Sabathia had been utterly dominant in the second-half of the 2008 season after being traded to Milwaukee from the ailing Cleveland Indians. In 17 starts, Sabathia compiled a 1.65 ERA and better than a 5-to-1 strikeout-to-walk ratio. What could a poor hitter like Myers do against the defending AL Cy Young award winner?

Myers quickly fell behind 0-2, but fouled off some tough pitches and took some pitches out of the strike zone to work the count back to 3-2. On the ninth pitch of the at-bat, Sabathia threw a 97-MPH down-and-in fastball. Myers took it for ball four and took his rightful spot at first base. Jimmy Rollins followed up with a walk of his own, bringing up Shane Victorino. And, well, the rest is history.

Myers followed up his excellent nine-pitch at-bat in the second inning with a ten-pitch at-bat in the fourth. He flied out to right-center, but he had done more in two at-bats than 99% of the hitters had done to Sabathia all season, taking 19 pitches and reaching base once.

In the fifth inning, Myers came up with runners on first and second, the Phillies ahead 5-1. He swung at the first pitch right-handed reliever Seth McClung threw, dropping a single into right field to load the bases. Unfortunately, Jimmy Rollins couldn’t capitalize on the opportunity.

Totaled up, Myers saw 20 pitches in three at-bats and reached base twice via a walk and a single. His walk eventually led to four Phillies runs, and his overall plate discipline accounted for more than 20% of the pitches Sabathia threw. Sabathia, of course, did not make it through the fourth inning.

3. Brett gets hit in head by line drive, pitches complete game gem anyway.

The Phillies were in Chicago on May 8, 2005 for a day game against the Cubs. Myers took the bump for the Phillies, opposed by Carlos Zambrano. Myers had retired the first five Cubs he had faced when catcher Michael Barrett took his turn at the plate. Barrett took the first pitch, then lined the second pitch off of Myers’ head. The ball ricocheted into left field and Barrett had himself a single.

Phillies catcher Todd Pratt and trainer Jeff Cooper were worried about Myers potentially having a concussion, but Myers assured them that he was fine, and he stayed in the game. Myers got Ben Grieve to ground out to Jimmy Rollins to end the inning.

Everyone assumed Myers would be taken out of the game for precautionary reasons, but Myers took the mound in the third inning. He retired Jerry Hairston, Zambrano, and Corey Patterson consecutively for a 1-2-3 inning. That would be the theme for the day, although the Cubs scored two runs against Myers in the fourth when Neifi Perez and Aramis Ramirez hit solo home runs.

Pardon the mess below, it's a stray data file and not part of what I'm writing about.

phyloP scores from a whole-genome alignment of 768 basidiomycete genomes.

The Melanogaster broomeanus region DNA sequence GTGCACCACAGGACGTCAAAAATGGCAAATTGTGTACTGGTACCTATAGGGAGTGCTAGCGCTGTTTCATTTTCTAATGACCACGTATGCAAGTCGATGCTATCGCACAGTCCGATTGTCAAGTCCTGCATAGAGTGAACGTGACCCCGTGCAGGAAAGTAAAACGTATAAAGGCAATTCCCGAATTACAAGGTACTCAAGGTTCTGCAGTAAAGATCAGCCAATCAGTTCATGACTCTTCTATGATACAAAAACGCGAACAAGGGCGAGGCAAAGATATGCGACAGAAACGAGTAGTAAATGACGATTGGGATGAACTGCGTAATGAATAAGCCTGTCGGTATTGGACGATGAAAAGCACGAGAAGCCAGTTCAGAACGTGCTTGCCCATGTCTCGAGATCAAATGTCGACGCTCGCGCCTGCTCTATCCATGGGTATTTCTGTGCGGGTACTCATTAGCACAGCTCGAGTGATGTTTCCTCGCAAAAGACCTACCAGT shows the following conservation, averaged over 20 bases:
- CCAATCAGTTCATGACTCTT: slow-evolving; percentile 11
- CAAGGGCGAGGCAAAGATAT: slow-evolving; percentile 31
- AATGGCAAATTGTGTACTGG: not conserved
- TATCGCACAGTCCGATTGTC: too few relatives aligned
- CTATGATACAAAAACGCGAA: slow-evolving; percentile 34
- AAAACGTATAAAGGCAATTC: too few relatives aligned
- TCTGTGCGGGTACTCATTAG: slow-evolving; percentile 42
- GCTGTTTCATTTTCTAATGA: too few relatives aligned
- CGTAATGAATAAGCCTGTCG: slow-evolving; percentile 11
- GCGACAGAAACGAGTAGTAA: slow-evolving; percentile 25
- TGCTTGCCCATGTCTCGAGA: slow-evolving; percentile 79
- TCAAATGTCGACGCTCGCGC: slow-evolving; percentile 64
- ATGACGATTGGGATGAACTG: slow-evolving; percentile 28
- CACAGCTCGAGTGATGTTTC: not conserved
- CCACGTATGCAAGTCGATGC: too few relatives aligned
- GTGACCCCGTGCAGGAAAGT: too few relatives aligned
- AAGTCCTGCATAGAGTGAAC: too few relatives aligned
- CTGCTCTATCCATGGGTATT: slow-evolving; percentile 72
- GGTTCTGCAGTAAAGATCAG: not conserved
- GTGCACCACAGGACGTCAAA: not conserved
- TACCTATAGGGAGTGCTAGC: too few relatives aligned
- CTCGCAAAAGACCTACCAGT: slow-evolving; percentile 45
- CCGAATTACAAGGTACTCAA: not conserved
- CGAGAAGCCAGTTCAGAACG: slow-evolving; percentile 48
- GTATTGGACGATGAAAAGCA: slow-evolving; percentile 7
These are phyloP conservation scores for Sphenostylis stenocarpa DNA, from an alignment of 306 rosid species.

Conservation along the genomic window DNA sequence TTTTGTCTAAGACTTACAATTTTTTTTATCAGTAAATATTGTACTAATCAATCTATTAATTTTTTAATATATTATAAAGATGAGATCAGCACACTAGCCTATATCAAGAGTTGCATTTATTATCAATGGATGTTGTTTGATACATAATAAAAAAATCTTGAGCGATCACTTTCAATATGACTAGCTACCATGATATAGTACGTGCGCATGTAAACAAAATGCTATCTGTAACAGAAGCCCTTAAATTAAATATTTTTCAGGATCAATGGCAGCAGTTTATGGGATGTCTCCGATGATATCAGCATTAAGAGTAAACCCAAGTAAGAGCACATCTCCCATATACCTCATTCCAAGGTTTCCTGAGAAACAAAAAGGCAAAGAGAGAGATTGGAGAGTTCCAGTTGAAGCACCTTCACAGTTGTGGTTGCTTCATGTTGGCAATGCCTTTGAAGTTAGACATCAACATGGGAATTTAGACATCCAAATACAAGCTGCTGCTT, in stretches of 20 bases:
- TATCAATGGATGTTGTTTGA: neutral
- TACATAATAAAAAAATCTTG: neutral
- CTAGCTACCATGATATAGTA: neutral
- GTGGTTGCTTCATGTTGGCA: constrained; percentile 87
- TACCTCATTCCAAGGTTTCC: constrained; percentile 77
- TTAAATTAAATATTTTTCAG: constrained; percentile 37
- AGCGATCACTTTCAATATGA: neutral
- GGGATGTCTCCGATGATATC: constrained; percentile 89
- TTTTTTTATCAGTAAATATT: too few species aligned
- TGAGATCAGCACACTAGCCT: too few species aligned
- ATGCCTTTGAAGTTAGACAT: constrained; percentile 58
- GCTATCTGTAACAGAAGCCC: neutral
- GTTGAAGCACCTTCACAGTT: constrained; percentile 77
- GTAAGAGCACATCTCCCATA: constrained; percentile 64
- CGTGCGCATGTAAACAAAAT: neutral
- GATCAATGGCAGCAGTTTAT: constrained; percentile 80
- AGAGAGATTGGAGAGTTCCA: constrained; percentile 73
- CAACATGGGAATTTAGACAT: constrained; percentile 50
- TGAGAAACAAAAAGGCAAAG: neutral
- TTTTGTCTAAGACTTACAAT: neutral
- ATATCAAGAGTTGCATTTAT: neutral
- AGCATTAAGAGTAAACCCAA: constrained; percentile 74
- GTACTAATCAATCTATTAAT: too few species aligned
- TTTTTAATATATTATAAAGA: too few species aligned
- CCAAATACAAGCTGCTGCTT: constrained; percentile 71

Myers pitched all eight innings, allowing just the two runs while striking out ten Cubs and walking only one. Unfortunately, the Phillies could muster only one run off of Zambrano, who also went the distance.

2. Brett clinches the division on the last day in 2007.

In what was the start of good things to come, Myers clinched the division for the Phillies on the last day of the season in 2007. The Mets, behind Tom Glavine, had already lost to the Florida Marlins, so all the Phillies needed to do was earn a victory against the lowly Washington Nationals.

The Phillies led 6-1 going into the ninth inning, and Charlie Manuel insisted on going to his closer despite the lack of a save situation. Myers came in and quickly retired two Nationals by striking out Dmitri Young and inducing Austin Kearns to fly out to left field. The only person who stood between the Phillies and a celebratory pile-up in the infield was Wily Mo Pena.

Myers got ahead 0-2, threw a ball, and as he frequently did that season, he dropped a perfect 12-6 deuce on the outside corner for a called strike three. Myers threw his glove way up in the air in celebration and was quickly mobbed by a joyous Phillies team including Pat Burrell.

1.  Brett continues his hitting dominance against the Dodgers’ Chad Billingsley in the 2008 NLCS.

Unlike his approach to C.C. Sabathia in Game 2 of the NLDS, Myers was very aggressive at the plate against Chad Billingsley. The Phillies again had just tied up the game 1-1 when Myers came to the plate with a runner on second base and two outs. Myers swung at Billingsley’s first offering, serving it into center field for an RBI single.

That was not all Myers had to offer.

In the third inning, with the bases loaded and one out, Myers again swung at the first pitch, swatting a line drive past a diving James Loney down the right field line. Two Phillies scored on the hit and they still had runners on first and third with only one out. Myers stood on first base, looked into the Phillies dugout, and shrugged his shoulders, as not even he knew that he could do that with a bat. Later on, with two outs, Shane Victorino tripled scoring Ruiz (who was on third) and Myers, upping the Phillies’ lead to 8-2.

But wait, there’s more!

The baseball gods they did smile upon Myers in his third at-bat against reliever James McDonald. Myers again swung at the first pitch, a low-and-away breaking ball, driving it into the ground. The ball slowly dribbled down the third base line, hastily retrieved by McDonald. The perfect placement of the ball allowed Myers to reach first base safely without a throw — his third hit on three total pitches in three at-bats. Myers drove in three runs and scored two himself.